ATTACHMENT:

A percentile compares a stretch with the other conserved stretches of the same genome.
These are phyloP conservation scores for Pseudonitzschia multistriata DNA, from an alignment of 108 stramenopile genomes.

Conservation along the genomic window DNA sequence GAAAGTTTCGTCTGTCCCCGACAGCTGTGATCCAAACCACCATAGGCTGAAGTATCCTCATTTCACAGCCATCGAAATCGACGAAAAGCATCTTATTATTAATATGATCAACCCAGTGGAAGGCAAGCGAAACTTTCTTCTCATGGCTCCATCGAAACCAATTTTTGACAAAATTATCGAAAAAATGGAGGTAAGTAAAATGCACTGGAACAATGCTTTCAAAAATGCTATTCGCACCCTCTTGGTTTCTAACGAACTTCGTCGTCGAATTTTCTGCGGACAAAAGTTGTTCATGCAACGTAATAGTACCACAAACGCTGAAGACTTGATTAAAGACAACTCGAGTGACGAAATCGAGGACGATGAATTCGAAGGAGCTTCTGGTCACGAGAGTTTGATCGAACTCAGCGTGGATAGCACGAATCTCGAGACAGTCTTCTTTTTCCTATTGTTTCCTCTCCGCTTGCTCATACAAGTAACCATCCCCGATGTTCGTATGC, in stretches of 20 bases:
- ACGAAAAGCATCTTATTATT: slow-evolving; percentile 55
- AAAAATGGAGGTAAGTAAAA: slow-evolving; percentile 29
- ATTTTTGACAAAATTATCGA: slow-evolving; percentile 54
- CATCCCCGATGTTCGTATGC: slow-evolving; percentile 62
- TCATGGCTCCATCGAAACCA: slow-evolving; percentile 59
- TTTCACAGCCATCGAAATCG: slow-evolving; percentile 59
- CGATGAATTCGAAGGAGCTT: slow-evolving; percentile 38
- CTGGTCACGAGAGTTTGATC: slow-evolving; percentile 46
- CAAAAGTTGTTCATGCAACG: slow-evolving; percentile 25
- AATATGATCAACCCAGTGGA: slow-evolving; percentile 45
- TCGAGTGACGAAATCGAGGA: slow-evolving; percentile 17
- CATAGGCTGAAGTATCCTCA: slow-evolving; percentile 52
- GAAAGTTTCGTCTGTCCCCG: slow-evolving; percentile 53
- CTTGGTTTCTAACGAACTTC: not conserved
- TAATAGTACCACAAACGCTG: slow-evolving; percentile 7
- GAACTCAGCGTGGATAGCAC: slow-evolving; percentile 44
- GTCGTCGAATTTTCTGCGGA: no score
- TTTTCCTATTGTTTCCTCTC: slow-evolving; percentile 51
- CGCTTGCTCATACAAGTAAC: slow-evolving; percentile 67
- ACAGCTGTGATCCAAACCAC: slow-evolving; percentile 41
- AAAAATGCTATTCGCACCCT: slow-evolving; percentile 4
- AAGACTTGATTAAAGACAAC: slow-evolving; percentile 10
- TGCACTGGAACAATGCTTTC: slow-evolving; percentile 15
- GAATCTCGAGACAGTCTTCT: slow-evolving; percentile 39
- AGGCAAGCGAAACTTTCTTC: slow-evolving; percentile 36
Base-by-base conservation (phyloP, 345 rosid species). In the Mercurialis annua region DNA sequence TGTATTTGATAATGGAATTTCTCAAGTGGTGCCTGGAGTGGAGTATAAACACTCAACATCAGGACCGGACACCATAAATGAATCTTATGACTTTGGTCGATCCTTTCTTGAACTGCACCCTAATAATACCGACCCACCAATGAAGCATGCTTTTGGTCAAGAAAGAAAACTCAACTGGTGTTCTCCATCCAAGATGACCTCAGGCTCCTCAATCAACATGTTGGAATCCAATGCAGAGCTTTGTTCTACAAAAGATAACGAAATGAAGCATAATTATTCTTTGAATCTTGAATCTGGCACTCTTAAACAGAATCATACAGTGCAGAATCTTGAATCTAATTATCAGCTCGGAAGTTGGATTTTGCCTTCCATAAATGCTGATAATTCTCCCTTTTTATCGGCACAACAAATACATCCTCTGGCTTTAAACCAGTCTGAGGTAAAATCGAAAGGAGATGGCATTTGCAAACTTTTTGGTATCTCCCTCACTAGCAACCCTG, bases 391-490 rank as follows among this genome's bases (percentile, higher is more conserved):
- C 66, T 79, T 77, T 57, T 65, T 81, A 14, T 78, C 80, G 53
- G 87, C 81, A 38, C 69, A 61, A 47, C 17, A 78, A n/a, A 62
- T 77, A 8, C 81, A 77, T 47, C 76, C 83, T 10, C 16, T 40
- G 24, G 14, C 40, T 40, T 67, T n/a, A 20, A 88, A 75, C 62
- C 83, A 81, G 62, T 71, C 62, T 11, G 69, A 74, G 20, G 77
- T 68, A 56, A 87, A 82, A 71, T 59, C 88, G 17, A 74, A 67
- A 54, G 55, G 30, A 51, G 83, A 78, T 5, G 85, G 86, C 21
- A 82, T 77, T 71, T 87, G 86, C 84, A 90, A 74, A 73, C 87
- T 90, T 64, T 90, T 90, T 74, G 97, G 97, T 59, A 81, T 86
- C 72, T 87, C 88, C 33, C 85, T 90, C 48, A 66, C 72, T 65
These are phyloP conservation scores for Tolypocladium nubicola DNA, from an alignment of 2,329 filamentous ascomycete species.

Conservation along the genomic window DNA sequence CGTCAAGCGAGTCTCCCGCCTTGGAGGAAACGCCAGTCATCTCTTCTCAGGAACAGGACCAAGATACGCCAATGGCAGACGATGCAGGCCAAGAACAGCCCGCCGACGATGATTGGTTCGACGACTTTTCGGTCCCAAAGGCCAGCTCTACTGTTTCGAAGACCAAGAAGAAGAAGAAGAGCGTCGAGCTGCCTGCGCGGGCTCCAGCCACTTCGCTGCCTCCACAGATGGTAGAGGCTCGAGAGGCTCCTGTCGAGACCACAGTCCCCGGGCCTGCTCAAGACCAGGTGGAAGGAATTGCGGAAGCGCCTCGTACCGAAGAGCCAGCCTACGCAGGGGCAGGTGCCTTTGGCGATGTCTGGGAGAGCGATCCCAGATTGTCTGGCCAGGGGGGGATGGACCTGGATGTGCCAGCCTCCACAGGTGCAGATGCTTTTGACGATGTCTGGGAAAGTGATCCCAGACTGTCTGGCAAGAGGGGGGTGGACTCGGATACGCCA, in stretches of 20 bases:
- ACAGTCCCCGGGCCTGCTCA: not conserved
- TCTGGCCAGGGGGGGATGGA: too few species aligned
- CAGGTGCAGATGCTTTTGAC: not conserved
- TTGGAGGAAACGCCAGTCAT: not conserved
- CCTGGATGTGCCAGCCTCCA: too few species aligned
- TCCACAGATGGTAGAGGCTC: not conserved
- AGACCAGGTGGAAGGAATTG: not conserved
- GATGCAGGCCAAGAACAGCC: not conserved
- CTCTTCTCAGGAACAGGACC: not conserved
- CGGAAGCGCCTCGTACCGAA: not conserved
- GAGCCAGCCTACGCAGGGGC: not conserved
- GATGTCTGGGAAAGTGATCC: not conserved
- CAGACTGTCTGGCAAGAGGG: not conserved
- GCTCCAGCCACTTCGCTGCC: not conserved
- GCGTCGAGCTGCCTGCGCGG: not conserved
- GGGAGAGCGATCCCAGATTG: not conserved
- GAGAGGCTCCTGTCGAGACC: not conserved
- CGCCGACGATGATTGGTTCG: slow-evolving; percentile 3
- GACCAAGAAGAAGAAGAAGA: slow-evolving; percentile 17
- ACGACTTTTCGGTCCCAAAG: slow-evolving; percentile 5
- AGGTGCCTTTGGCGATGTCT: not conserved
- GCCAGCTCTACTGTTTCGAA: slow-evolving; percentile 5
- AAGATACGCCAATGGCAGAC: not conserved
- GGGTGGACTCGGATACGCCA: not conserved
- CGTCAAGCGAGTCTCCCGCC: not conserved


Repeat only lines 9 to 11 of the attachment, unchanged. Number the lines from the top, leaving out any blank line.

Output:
- TTTCACAGCCATCGAAATCG: slow-evolving; percentile 59
- CGATGAATTCGAAGGAGCTT: slow-evolving; percentile 38
- CTGGTCACGAGAGTTTGATC: slow-evolving; percentile 46